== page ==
The Treasurer strongly stated that this year’s budget would be focussed on jobs creating and stimulating growth to repair the economy rather than repair the budget. While the speech itself was light on measures and details of individual policies, that detail is starting to be revealed in the equally customary pre-budget policy unveils prior to the big announcement.

He outlined the two phases the Government would be pursuing over the coming period to address growth and create jobs. Energy, ensuring reliable and affordable energy, did receive a mention as did skills and training.

Potential Benefits to You

Since the speech, the flow of specific measures and budget inclusions has started with the round of media conferences and hi-vis photo ops. From the individual, as opposed to business, point of view one of the first announcements of interest was an increase in the childcare subsidy for some parents. If this affects you it could affect the affordability of a boat loan by reducing some of your other household expenses.

For individual taxpayers in some income brackets, there was a big win announced in October which will be fully realised in their tax returns. Tax cuts were brought forward by a year for some taxpayers. This resulted in a bit more in the pay packet each week since the employer implemented the amended tax schedules. But some employers didn’t start the revised tax deductions until as late as November and they actually applied from 1 July. So those taxpayers will have what they are owed by over-paying tax from July to October/November, refunded in their annual return.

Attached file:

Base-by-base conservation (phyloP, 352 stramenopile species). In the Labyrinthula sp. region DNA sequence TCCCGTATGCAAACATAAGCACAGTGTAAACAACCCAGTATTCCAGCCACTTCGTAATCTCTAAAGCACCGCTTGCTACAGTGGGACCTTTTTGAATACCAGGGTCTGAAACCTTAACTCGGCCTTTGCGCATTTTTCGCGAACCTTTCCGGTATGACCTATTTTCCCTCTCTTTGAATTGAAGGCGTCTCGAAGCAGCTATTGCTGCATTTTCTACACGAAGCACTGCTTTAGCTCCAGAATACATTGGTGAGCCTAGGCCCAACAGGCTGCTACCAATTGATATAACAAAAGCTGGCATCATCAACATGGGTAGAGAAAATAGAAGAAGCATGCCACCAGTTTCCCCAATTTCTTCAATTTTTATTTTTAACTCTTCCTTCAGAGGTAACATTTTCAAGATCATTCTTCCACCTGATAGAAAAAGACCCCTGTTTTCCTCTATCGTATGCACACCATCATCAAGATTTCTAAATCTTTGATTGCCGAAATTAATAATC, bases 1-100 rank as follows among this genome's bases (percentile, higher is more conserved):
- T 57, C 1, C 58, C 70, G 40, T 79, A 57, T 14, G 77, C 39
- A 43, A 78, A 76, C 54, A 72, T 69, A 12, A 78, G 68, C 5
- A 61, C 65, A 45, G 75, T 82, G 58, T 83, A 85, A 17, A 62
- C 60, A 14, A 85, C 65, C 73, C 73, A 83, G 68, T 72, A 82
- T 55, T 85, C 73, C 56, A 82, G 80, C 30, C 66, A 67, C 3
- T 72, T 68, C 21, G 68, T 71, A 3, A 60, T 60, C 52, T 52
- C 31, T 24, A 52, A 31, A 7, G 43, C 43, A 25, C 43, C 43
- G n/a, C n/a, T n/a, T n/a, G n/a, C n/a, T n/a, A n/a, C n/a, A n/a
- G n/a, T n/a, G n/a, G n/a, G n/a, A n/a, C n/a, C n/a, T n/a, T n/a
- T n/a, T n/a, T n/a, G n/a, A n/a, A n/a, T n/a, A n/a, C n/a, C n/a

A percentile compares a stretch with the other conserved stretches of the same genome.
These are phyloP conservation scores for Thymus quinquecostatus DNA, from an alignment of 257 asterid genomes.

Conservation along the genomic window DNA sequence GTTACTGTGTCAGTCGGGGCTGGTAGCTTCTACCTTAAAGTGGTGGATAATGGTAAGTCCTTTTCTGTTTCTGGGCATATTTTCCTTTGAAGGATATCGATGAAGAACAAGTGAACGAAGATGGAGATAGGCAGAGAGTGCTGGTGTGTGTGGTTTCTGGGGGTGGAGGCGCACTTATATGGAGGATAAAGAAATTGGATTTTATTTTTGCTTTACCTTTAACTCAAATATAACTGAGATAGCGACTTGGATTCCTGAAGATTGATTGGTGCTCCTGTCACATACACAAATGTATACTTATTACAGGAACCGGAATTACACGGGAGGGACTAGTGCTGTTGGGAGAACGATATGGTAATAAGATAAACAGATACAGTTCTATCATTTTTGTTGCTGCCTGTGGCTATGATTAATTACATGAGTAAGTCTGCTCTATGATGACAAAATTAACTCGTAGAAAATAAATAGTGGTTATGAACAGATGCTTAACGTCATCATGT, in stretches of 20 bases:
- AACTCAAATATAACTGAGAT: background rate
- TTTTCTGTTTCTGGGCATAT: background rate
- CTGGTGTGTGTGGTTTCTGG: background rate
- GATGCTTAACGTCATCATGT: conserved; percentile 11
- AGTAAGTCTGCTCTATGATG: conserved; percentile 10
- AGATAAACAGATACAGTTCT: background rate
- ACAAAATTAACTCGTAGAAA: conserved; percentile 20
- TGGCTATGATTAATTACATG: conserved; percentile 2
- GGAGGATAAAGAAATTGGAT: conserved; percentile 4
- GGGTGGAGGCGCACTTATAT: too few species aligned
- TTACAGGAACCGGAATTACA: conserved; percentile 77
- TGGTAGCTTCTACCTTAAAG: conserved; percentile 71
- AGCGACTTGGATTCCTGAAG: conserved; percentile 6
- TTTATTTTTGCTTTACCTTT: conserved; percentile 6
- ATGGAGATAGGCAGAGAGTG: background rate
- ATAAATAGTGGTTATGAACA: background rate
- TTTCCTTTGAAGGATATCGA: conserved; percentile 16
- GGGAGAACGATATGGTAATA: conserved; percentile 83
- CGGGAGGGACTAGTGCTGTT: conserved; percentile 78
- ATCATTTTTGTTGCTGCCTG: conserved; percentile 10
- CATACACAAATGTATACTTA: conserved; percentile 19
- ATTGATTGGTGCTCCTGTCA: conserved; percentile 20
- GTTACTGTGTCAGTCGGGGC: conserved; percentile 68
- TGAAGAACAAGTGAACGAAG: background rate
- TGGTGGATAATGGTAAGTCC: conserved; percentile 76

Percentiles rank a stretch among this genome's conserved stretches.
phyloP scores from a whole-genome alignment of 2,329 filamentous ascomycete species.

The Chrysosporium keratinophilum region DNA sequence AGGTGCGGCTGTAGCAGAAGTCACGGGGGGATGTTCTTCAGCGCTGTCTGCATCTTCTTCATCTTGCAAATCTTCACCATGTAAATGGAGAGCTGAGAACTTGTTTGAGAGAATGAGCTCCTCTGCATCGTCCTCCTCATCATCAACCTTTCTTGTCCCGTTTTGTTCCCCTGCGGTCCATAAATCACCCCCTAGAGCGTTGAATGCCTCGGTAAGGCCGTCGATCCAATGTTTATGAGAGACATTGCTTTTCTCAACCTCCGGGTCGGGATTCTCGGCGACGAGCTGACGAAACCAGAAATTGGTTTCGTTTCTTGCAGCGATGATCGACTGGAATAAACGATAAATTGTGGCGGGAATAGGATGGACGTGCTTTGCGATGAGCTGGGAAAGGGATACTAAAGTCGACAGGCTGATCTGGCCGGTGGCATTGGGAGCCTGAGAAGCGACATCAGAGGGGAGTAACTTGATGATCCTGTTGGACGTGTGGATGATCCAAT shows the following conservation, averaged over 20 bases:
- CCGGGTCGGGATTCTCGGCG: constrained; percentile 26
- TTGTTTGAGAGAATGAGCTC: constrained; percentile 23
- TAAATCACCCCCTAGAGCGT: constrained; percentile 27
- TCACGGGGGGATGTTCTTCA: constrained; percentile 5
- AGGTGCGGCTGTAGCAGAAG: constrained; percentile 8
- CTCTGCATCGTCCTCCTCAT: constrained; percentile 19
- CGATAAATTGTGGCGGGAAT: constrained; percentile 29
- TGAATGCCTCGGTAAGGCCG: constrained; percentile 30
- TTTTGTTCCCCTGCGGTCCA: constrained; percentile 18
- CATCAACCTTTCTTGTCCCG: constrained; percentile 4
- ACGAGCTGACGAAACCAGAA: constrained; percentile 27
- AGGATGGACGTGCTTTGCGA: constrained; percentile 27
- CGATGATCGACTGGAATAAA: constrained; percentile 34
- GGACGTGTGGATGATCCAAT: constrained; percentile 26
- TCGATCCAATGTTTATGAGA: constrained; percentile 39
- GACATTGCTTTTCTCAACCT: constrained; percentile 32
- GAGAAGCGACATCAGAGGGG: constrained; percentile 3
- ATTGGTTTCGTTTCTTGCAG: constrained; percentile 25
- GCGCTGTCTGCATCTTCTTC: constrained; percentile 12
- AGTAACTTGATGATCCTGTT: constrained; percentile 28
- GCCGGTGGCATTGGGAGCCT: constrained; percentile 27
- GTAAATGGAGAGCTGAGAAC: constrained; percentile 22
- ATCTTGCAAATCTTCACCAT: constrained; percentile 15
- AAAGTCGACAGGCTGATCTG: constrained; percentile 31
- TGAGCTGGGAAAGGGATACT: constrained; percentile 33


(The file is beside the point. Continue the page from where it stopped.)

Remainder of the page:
In addition, an announcement has also been made that the low and middle-income tax offset will also be extended by a year. Meaning, yes, potentially even more money in your tax refund.

Extra dollars which could be put towards a boat loan? Just saying!

Impact on Boat Loans and Interest Rates

The policies and measures included in the Federal Budget do not directly address lending interest rates. Interest rates are addressed by the Reserve Bank of Australia by way of them setting the official cash rate. That rate forms the basis by which marine finance lenders and others in the lending sector set their rates.

You can easily see on our Boat Loan Interest Rate Comparisons how a range of lenders including Jade vary quite significantly. The outcomes of the budget in terms of reducing unemployment and increasing the rate of inflation over time will have a flow-on effect on interest rates. But the budget measures themselves will not. The RBA has indicated it would be some time before they moved on rates.

Call 1300 000 003 for a quote that meets your budget requirements.

DISCLAIMER: THE INFORMATION AND SPECIFIC DETAILS CONTAINED IN THE CONTENT OF THIS ARTICLE HAVE BEEN PREPARED AND ARE PRESENTED PURELY AS GENERAL INFORMATION AND NOT INTENDED AS THE ONLY SOURCE OF FINANCIAL ADVICE FOR BOAT BUYERS AND LOAN BORROWERS. FOR THOSE THAT CONSIDER THEY REQUIRE SPECIFIC ADVICE, THEY SHOULD CONSULT WITH A FINANCIAL ADVISOR. LIABILITY IS NOT ACCEPTED IN REGARD TO ERRORS AND MISPRESENTED DATA AND DETAILS HEREIN.